Effects of transcranial magnetic stimulation on neurobiological changes in Alzheimer's disease (Review).

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Alzheimer's disease (AD) is a neurodegenerative disorder characterized by cognitive decline and brain neuronal loss. A pioneering field of research in AD is brain stimulation via electromagnetic fields (EMFs), which may produce clinical benefits. Noninvasive brain stimulation techniques, such as transcranial magnetic stimulation (TMS), have been developed to treat neurological and psychiatric disorders. The purpose of the present review is to identify neurobiological changes, including inflammatory, neurodegenerative, apoptotic, neuroprotective and genetic changes, which are associated with repetitive TMS (rTMS) treatment in patients with AD. Furthermore, it aims to evaluate the effect of TMS treatment in patients with AD and to identify the associated mechanisms. The present review highlights the changes in inflammatory and apoptotic mechanisms, mitochondrial enzymatic activities, and modulation of gene expression (microRNA expression profiles) associated with rTMS or sham procedures. At the molecular level, it has been suggested that EMFs generated by TMS may affect the cell redox status and amyloidogenic processes. TMS may also modulate gene expression by acting on both transcriptional and post‑transcriptional regulatory mechanisms. TMS may increase brain cortical excitability, induce specific potentiation phenomena, and promote synaptic plasticity and recovery of impaired functions; thus, it may re‑establish cognitive performance in patients with AD.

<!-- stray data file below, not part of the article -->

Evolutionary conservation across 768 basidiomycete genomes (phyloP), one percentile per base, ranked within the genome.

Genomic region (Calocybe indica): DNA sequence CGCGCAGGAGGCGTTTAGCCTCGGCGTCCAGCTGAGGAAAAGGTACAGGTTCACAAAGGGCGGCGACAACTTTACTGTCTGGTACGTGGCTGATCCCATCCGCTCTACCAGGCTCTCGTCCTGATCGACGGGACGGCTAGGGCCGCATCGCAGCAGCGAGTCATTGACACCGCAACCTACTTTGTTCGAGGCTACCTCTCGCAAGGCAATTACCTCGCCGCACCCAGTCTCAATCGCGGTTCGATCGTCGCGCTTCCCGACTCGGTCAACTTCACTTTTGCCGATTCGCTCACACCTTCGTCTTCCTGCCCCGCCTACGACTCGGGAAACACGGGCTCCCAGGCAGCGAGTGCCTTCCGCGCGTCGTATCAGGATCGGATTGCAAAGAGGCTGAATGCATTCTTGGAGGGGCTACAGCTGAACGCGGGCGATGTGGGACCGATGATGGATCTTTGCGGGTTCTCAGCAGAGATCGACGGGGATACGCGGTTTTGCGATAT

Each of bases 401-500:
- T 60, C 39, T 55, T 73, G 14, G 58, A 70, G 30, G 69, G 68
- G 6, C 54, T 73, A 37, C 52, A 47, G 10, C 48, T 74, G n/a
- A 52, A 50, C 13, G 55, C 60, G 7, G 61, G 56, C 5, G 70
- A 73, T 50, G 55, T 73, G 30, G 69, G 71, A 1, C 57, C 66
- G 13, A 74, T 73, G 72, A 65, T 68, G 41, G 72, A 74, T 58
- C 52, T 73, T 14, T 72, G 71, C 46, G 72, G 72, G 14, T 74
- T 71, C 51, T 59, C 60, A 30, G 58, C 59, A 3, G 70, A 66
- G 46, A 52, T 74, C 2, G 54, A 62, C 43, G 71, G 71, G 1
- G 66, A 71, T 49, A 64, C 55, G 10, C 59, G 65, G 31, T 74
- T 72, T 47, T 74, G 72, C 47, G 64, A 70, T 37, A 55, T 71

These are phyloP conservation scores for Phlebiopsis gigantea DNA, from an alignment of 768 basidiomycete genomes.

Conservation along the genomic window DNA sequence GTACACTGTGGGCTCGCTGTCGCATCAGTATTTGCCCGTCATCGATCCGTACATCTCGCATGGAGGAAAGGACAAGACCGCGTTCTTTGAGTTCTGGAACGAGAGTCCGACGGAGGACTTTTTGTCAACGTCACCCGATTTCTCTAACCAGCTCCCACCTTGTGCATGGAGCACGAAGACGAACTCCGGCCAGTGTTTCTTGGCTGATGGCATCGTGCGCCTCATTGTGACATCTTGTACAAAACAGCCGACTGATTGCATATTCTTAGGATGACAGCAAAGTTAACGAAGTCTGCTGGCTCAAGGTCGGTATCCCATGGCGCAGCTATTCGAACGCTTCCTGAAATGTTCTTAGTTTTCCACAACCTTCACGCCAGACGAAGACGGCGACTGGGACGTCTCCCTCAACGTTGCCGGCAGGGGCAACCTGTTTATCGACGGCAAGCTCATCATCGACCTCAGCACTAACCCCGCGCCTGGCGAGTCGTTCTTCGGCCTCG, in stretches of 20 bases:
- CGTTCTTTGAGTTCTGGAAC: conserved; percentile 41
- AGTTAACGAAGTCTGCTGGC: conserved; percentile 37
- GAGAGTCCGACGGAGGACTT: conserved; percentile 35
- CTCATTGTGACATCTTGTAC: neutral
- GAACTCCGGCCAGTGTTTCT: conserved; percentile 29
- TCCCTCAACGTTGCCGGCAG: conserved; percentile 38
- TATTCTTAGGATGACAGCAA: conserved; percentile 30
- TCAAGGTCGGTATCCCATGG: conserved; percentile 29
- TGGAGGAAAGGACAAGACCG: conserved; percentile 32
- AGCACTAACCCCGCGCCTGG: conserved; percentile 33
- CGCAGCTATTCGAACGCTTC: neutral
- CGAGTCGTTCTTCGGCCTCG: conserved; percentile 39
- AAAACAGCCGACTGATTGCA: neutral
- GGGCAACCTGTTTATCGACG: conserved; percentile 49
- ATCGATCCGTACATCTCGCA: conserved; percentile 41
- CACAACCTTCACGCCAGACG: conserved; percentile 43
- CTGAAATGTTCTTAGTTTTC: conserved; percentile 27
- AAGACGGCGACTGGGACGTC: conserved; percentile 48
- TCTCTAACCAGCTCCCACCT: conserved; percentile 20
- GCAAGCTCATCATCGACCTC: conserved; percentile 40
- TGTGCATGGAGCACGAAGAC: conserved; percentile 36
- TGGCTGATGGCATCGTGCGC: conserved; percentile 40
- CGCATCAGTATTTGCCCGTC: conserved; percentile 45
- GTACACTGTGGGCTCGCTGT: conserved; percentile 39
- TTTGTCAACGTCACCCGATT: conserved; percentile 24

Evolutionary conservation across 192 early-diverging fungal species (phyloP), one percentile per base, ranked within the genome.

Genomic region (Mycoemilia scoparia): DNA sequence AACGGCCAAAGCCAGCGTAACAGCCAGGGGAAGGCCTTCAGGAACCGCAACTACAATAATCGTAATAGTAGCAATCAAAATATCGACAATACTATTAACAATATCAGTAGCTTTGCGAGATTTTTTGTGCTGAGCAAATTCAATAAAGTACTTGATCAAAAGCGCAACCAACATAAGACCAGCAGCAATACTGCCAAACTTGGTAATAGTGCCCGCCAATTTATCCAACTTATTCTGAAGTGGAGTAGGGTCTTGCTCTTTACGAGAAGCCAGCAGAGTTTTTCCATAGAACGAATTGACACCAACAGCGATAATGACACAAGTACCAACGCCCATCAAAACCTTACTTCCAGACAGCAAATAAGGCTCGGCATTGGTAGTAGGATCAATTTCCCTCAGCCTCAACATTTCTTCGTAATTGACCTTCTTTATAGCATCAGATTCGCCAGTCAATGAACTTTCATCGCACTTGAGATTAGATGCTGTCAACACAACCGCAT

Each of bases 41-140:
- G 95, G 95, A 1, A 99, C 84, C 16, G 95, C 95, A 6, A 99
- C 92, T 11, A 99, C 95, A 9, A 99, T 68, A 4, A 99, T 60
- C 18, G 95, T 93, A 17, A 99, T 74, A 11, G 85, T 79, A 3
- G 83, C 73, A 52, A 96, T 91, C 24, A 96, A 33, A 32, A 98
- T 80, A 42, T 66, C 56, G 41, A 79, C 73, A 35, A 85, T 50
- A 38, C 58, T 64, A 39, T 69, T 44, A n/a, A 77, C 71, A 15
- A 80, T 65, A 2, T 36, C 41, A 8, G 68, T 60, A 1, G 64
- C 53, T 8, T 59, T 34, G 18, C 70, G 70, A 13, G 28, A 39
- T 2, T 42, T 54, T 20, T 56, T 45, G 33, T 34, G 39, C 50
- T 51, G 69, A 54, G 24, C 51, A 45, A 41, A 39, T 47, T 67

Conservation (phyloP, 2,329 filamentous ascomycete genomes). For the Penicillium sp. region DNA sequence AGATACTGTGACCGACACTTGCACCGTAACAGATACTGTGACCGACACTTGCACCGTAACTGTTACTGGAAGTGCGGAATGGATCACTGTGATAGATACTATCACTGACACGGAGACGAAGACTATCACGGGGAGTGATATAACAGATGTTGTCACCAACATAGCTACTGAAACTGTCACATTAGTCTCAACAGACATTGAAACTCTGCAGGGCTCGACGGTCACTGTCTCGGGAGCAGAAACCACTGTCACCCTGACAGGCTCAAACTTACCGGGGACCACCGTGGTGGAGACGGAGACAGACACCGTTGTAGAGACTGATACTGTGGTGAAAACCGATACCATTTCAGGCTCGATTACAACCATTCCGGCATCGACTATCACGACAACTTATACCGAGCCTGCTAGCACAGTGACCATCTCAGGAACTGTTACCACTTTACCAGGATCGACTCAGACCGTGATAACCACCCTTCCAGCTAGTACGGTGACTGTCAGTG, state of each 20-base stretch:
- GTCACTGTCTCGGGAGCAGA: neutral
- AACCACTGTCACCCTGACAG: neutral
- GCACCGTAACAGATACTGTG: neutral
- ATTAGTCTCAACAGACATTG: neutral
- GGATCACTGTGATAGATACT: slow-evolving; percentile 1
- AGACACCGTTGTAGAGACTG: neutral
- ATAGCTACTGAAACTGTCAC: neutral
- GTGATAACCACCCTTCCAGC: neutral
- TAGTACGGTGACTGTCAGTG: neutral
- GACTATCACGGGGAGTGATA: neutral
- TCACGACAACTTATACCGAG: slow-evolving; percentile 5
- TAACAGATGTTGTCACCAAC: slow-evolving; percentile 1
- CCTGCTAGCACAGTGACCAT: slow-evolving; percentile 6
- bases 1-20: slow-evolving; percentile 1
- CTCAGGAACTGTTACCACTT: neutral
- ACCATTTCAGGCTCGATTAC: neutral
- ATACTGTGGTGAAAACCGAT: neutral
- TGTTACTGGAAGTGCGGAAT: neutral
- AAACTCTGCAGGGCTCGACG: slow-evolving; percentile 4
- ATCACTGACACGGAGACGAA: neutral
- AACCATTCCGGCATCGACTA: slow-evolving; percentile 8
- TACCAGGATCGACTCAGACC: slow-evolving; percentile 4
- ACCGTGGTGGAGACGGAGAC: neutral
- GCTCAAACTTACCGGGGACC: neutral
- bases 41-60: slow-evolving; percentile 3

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Alzheimer's disease, biomarker, brain stimulation, neurobiology, transcranial magnetic stimulation